Democratic senators fuse faith and politics in appeal to mainline preachers

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  • Tyler D Prescott, AZ
    May 29, 2018 10:26 a.m.

    @NoNamesAccepted – “That sounds like a fascinating prediction. Willing to run the experiment?”

    Yes!

    Heck, even Justice Ginsberg has said in recent years that Roe was a mistake (i.e., an overreach of judicial power).

    And personally, I’m not in favor of judges taking away our democracy because if they can do it on issues you support, they can do it on those you don’t.

    For better or worse, we should decide how we want to be governed (Constitutional constraints notwithstanding).

  • Frozen Fractals Salt Lake City, UT
    May 28, 2018 6:51 p.m.

    Hmm, why did my first comment not make it... maybe my internet connection was just being flaky at the time.

    @sashabill
    "It's funny how those who complain about "separation of church and state" when religion is mixed with conservative politics seem to have no such problem (or at least voice no such objection) when it is mixed with liberal politics. Perhaps someone would care to explain this to us."

    Oftentimes complaints about churches being too involved is when the church is in promotion of views that the complainer considers to be unconstitutional policy.

  • Marxi$t Plymouth, NC
    May 26, 2018 7:48 p.m.

    Christianity, and religion in general, has a rather fixed moral code. Meanwhile, leftists prefer "ends justify the means" and relativism. Under this philosophy, Thanos is fully justified for wiping out half the universe because it ends suffering (just like abortion). There will always be a fundamental conflict between religion and modern leftists.

  • Rikitikitavi Cardston, Alberta
    May 25, 2018 11:03 p.m.

    Stop this silly nonsense and just nominate both Senator Warren and Senator Booker for President in 2020. Toss in Senator Kamala Harris as well. While we're at it I can think of another dozen or so candidates from the left who deserve a shot.

  • Frozen Fractals Salt Lake City, UT
    May 25, 2018 8:10 p.m.

    @patriot
    "What percent of Evangelicals voted Democrat in 2016? Less than 10%. Enough said. Christians don't vote for abortion."

    Pretty sure that's not even accurate anyway (maybe white evangelicals is close but still...).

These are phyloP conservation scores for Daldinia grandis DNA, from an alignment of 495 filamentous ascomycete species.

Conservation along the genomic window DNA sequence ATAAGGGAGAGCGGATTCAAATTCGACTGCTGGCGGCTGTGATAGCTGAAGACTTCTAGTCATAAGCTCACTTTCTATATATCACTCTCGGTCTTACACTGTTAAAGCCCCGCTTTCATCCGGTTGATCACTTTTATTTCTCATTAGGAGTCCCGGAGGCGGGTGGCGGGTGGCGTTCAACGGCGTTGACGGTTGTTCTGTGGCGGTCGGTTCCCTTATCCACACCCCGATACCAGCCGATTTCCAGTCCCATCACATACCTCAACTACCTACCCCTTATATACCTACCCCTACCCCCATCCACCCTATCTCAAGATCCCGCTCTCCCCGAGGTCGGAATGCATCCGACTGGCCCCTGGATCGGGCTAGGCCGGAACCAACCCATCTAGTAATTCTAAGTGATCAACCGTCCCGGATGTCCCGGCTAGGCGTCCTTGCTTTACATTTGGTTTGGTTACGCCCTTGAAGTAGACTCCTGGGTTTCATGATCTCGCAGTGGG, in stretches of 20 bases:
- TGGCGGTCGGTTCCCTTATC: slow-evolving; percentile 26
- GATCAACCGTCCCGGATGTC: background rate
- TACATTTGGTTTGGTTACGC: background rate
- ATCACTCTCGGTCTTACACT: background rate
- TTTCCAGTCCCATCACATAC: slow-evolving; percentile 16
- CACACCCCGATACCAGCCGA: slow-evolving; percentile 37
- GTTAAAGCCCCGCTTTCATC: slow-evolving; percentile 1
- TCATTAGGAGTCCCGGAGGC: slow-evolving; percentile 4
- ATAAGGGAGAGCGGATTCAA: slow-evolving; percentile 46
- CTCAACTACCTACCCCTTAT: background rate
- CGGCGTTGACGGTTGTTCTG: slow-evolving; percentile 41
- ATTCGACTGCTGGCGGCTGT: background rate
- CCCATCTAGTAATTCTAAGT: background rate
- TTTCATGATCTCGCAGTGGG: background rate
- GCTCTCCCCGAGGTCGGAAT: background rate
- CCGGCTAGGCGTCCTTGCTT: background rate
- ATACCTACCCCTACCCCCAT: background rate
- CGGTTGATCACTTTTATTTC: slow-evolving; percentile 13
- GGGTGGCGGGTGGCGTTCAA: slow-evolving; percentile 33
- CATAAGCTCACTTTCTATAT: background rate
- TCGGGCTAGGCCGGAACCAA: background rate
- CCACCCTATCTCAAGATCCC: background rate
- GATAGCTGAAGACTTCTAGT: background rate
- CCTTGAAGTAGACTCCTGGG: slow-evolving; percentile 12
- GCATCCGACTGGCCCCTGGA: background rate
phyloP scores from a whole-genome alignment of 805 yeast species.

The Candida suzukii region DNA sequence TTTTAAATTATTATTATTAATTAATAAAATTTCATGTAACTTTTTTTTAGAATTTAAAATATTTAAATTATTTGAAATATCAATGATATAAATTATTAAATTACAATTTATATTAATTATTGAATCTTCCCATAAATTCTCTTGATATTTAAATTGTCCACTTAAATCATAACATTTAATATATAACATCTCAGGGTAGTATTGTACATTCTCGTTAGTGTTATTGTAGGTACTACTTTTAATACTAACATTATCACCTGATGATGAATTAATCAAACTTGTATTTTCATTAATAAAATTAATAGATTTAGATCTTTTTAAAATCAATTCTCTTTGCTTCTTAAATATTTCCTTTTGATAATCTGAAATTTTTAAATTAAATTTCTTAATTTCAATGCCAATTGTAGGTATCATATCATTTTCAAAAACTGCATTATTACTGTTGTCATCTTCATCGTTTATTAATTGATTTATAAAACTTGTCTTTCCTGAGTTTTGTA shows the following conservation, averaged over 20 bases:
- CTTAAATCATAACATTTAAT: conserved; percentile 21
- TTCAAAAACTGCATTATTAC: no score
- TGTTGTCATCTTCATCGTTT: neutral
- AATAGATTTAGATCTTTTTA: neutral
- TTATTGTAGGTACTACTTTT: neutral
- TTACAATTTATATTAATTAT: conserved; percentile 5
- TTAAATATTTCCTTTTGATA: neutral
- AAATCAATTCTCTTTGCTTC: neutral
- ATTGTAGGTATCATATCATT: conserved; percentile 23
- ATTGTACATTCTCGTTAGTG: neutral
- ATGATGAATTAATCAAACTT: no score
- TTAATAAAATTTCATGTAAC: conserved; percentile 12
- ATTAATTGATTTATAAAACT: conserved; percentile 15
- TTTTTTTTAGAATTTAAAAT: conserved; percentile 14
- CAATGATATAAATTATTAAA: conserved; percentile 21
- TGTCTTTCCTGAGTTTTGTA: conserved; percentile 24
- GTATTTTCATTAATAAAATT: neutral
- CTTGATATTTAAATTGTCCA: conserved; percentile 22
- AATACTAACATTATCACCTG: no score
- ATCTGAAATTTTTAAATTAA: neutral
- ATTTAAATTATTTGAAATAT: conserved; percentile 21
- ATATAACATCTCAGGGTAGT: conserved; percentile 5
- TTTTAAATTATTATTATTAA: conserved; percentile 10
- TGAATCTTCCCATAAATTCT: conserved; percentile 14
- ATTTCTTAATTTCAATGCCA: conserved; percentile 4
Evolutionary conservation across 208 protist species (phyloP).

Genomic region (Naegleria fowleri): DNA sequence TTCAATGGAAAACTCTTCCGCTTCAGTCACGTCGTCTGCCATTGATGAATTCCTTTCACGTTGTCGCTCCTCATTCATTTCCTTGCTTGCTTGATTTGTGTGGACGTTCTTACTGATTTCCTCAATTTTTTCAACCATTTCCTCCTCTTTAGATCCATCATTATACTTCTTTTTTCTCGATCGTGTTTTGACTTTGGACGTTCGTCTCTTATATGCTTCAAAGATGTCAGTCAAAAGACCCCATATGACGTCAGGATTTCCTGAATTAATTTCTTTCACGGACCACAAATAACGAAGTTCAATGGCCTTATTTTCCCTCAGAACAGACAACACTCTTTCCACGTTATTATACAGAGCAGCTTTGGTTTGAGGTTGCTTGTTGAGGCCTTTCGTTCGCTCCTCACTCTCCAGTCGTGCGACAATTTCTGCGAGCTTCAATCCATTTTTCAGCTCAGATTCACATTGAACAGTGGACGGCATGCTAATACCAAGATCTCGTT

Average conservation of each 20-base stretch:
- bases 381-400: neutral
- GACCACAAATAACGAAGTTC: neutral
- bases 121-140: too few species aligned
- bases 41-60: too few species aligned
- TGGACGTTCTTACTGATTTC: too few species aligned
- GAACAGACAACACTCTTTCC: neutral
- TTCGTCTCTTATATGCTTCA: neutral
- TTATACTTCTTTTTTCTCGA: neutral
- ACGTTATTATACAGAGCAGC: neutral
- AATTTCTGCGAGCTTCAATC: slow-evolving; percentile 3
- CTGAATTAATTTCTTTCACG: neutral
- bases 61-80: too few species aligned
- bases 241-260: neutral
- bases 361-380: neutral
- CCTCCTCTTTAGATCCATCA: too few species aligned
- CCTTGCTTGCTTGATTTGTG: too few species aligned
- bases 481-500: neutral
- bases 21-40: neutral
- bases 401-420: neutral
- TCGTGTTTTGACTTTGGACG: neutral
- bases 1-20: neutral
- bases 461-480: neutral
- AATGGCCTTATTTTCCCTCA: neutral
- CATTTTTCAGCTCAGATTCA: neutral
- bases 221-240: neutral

According to a 2014 Pew study the partisan affiliation including leaners (different from voting but probably pretty close) it had the LDS church as the most Republican (70-19) but the African Methodist Episcopalian church (the Chritsian denomination the Charleston mass shooter went after) was at the other end of the spectrum as the most Democratic (92-4).

    Catholics were 44-37 Democratic. Episcopalians 49-39. ELCA 47-43. And it's not like there aren't a bunch of Democrats with other churches even when they're a minority. United Methodist 35-54. Even the Southern Baptists are still a quarter Democrat (26-64).

    Atheists were 69-15 Democratic and Jews, Muslims, Hindus, and Buddhists tilt Democratic by 2:1-4:1 margins. Yes, Christian voting overall when you combine everyone together tilts towards Republicans, but you don't get to half the voters supporting you without a lot of Christians voting for you too.

  • NoNamesAccepted St. George, UT
    May 25, 2018 7:58 p.m.

    @Tyler D:

    "you make it clear why Republicans want abortion to remain a political issue forever.

    They know that the minute the issue is settled (like almost every other developed country has done) Republicans will lose votes."

    That sounds like a fascinating prediction. Willing to run the experiment?

    All liberals have to do is persuade judges to return the issue of elective abortion to State discretion. About 15 States will have very loose laws; 25 will have rather strict laws; and about 10 will have moderate laws.

    That would both settle the issue on the national level. By your prediction, national elections should then swing to favor Democrats.

    I'm thrilled to run that experiment. As a side benefit, we'd have a lot less contention in the nation.

    Like gambling or prostitution, those who really want an elective abortion can move or just travel across State lines. Diversity of local culture would be respected.

    It sounds like such a good idea, let's do likewise for the definition of marriage.

    After all, you love that Cali, NY, and other lefty States still get to ban RKBA. You may want to support States rights before the SC forces those States to honor my carry permit.

  • Tyler D Prescott, AZ
    May 25, 2018 2:49 p.m.

    @patriot – “Christians don't vote for abortion.”

    Though combined with Karen R.’s comments, you make it clear why Republicans want abortion to remain a political issue forever.

    They know that the minute the issue is settled (like almost every other developed country has done) Republicans will lose votes.